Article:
The new approach would focus on reducing vulnerable areas in a company's digital security rather than actively deterring attackers, The Washington Post reported Monday.
The private sector needs to know who's targeting their computer networks and the ability to aggressively defend themselves, said Steven Chabinsky, who stepped down this month as the FBI's top cyber lawyer.
To do that, he said, businesses need a better relationship with law enforcement and the courts.
The current focus of the Obama administration and Congress to set security standards is useful only "in the margins," he said.
How far companies should go to protect data, including penetrating the invader's server to encrypt or delete stolen information, is at the center of the debate.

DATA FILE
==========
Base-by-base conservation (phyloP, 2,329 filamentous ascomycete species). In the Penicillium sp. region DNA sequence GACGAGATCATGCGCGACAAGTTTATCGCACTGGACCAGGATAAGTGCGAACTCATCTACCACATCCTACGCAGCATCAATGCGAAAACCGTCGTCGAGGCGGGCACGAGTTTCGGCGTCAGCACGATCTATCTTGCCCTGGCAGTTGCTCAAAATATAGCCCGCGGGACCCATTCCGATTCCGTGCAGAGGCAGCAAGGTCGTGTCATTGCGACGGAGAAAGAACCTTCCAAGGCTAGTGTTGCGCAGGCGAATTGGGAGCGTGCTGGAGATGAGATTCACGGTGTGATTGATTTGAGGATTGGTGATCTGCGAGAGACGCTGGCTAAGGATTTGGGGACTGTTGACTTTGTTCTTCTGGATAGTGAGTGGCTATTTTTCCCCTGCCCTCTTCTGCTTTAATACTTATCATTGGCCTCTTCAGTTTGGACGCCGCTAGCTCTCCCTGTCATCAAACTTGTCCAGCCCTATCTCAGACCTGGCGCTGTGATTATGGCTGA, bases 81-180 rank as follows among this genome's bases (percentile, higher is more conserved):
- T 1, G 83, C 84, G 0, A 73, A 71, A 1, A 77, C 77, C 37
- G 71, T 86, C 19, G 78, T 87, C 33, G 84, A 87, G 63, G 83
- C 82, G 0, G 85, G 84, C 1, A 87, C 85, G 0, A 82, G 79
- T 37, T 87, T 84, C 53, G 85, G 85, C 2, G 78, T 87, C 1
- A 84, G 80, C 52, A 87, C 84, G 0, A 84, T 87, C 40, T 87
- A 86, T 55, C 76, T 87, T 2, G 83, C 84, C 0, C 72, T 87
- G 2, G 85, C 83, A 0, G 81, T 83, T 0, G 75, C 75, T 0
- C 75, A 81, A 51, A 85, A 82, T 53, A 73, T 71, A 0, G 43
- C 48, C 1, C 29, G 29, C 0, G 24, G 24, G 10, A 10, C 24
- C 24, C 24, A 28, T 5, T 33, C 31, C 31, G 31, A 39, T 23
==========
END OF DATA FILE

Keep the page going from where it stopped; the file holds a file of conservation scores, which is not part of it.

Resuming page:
A company hacking the hacker could be violating state or federal laws against computer fraud or trespassing, said Stewart A. Baker, formally with the U.S. Department of Homeland Security.
Limits on what the government can do to help companies shield their digital property could lead to the rise of a "digital Blackwater," said former CIA Director Michael Hayden, referring to firms that contract to strike back at online intruders.
Integral to debates on how to deal with cyberattacks is the issue of collateral damage.
"The defense has to be done in a judicious way" to avoid unintended consequences, said Chabinsky.
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